Leona Rhine Greendorfer, passed away of natural causes on May 3, 2010 in San Francisco. She was 96 years old. She was preceded in death by her loving husband, Bernard (Barney) Stein Greendorfer.
“Le” was a native San Franciscan, descended from early settlers of the Bay Area and the state of Washington. Her paternal great-grandfather, Charles Rhine, settled in the Bay Area in the 1850s and was one of the founders of the town of Clayton, Calif. Her maternal grandfather co-founded Gross Brothers department store in Tacoma, WA in the 1880s.
Le graduated from Girls High School in San Francisco and attended U.C. Berkeley. One of her favorite memories of her youth was a trip to Hawaii onboard the SS Lurline, Matson’s ocean liner with her parents, Maurice and Leta.
Introduced by mutual friends, she met Barney during World War II. During the war, she worked as a sales clerk at I. Magnin’s and served as a volunteer nurse. After the war they married in San Francisco and raised their children, Jeffrey and Andy, in a home near Lake Merced. For many years, she and Barney loved to attend the Big Game with close friends. They enjoyed traveling throughout the United States, Europe and the Caribbean.
Leona was a longtime active member and docent at Temple Emanu-El in San Francisco and enjoyed giving tours of the beautiful structure to visitors from out of town. As well as being a volunteer at the San Francisco Fine Arts Museums, she was accomplished and truly enjoyed her time spent in the art of Japanese flower arranging known as Ikebana.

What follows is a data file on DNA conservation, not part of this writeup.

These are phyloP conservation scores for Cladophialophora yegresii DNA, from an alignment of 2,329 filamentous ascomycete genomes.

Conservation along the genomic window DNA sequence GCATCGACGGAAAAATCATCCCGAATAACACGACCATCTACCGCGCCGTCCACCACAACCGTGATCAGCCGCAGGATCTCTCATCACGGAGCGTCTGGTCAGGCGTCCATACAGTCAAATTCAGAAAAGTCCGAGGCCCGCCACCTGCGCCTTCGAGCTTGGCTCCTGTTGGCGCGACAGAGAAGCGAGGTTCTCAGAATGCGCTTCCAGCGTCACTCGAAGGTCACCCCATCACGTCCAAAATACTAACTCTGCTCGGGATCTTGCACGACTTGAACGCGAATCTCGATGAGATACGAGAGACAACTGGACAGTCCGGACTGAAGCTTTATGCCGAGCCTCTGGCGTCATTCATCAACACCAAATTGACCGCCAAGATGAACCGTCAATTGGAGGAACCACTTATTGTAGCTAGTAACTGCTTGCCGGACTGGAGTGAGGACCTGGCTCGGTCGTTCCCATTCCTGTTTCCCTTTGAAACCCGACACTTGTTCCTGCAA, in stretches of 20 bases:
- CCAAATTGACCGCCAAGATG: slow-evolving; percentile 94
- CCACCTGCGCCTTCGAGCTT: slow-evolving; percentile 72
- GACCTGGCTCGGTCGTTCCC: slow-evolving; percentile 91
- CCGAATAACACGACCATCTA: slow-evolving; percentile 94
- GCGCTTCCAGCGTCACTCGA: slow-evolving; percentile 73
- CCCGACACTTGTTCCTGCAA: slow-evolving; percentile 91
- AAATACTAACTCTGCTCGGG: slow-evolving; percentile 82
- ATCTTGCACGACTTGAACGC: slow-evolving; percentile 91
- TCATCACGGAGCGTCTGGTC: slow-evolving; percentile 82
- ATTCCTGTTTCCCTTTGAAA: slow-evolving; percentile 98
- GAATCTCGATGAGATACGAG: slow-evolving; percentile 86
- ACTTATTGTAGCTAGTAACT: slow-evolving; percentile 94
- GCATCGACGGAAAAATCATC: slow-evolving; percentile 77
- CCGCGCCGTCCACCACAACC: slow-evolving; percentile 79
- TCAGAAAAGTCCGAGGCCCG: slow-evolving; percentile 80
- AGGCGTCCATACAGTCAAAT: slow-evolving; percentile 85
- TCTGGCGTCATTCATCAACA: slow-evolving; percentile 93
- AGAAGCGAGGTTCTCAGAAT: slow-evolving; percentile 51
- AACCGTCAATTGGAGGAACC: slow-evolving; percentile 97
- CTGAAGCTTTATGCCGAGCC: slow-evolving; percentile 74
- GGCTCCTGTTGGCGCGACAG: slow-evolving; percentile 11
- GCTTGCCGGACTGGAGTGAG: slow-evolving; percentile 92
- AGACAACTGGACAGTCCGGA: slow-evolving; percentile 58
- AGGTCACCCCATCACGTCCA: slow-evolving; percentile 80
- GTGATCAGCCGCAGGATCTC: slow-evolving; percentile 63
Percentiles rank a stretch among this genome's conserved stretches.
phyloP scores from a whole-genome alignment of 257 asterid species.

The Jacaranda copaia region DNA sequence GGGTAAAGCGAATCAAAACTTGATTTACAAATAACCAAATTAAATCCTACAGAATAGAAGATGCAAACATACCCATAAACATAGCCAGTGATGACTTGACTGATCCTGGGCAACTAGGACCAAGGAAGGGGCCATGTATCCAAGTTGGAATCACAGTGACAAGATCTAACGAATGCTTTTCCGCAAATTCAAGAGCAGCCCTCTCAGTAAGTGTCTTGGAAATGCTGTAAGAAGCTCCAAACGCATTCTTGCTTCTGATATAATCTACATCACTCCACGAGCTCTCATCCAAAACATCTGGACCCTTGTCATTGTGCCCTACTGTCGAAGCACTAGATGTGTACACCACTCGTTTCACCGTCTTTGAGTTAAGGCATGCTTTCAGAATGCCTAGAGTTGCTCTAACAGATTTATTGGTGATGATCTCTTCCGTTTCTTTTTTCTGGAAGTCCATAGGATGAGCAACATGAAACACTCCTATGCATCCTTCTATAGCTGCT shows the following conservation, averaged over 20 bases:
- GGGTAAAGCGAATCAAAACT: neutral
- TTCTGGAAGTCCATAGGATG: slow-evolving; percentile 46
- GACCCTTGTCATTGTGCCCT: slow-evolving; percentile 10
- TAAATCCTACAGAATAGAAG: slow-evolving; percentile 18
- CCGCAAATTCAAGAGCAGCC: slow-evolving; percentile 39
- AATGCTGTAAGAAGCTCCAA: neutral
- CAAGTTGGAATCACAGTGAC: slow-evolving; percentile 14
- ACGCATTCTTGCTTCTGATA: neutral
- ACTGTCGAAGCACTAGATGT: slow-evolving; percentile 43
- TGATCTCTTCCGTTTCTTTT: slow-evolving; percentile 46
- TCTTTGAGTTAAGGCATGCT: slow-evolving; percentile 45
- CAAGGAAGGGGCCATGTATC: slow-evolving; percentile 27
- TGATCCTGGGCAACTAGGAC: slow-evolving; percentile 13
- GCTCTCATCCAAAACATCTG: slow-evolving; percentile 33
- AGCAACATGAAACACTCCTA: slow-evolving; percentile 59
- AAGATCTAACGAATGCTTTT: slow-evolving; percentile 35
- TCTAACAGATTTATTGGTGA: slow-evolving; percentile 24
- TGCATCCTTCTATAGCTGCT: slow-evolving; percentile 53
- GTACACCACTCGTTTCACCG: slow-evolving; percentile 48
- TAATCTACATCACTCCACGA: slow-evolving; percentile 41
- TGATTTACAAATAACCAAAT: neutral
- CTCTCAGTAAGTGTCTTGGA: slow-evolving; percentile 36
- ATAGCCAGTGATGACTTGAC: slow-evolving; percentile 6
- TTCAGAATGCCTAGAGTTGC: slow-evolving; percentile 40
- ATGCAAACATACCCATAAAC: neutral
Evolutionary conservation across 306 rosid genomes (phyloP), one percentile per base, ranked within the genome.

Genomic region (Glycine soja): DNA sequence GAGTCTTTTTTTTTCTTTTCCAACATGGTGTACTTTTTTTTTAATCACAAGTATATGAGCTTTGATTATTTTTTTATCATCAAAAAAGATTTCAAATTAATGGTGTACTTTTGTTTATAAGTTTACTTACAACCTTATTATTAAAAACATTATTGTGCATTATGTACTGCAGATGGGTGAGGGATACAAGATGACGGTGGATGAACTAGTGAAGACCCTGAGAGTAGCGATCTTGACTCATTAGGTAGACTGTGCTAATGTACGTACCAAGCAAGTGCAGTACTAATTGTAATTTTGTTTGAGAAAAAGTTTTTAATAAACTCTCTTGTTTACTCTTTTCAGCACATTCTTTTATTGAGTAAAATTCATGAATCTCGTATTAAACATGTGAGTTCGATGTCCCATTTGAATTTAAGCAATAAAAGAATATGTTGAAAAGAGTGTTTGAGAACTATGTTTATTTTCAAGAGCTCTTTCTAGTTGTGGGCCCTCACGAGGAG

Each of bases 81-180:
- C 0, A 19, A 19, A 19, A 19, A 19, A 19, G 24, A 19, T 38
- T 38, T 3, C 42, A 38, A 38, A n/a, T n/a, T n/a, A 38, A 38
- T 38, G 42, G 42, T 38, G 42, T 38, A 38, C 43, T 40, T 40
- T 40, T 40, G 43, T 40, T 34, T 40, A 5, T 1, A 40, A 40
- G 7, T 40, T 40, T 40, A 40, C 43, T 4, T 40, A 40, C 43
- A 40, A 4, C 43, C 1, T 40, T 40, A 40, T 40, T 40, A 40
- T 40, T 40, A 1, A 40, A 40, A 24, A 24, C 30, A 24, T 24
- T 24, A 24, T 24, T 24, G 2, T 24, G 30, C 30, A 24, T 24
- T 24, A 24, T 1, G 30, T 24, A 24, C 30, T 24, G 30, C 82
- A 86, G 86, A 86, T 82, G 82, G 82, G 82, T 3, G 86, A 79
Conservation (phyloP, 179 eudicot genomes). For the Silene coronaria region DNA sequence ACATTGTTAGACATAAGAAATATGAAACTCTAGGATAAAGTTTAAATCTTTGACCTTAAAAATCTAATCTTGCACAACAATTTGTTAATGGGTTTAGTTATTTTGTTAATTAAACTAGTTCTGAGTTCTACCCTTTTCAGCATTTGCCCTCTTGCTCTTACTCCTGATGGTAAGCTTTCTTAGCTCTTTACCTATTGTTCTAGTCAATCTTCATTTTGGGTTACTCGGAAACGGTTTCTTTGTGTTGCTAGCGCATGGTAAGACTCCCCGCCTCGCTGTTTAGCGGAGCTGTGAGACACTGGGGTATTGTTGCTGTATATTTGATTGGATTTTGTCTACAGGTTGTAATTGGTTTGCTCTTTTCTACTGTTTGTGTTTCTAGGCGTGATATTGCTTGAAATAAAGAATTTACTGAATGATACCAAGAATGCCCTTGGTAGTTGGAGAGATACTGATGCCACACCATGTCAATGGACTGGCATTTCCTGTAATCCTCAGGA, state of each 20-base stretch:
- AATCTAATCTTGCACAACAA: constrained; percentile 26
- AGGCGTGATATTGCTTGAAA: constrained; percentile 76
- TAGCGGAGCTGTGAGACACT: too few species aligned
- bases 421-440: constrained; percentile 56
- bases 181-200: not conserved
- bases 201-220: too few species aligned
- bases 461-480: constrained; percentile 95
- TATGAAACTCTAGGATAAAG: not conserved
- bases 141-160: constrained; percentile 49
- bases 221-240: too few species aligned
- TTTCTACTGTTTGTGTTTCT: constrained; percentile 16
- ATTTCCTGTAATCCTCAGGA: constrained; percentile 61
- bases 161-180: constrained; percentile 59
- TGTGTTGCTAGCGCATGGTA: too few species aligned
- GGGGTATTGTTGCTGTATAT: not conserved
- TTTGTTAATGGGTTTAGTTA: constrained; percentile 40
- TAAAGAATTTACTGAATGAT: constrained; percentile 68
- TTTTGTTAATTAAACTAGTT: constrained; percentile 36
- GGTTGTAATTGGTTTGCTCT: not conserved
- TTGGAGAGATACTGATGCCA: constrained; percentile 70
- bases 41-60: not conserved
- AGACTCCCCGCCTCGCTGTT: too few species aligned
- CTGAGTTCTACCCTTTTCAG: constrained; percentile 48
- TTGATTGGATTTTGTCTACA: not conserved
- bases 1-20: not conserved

She is survived by two loving sons and their families: Jeffrey of Larkspur, CA (wife, Joan Lubamersky), Andy of Seattle, WA (wife, Linda Sorensen), grandchildren Elias, Hannah, Daniel and Michael, sisters Cecilia Michael and Marjorie Morris, and many adoring nieces, nephews, grand nieces, grand nephews and cousins.
Leona’s smile, interest in and concern for others, generosity, upbeat and positive attitude and love of life will be sorely missed.
A memorial celebration will be held on Sunday, May 16 at 2 p.m. at Congregation Emanu-El, 2 Lake St. at Arguello, S.F. In lieu of flowers, donations may be made to the charity of your choice.
Sinai Memorial Chapel
Vivian Gardner Konigsberg
May 12, 1917–May 8, 2010.
In Tiburon, four days before her 93rd birthday. Devoted and beloved wife of Sidney Konigsberg for 70 years; loving mother of the late Joanne Konigsberg.
Born in Chicago, Vivian spent her earliest years near Calgary, Alberta, Canada; her father was a Canadian Pacific watchmaker. Growing up in San Rafael, she attended San Rafael High School and College of Marin. During World War II, she volunteered for American Red Cross’ Gray Lady Service.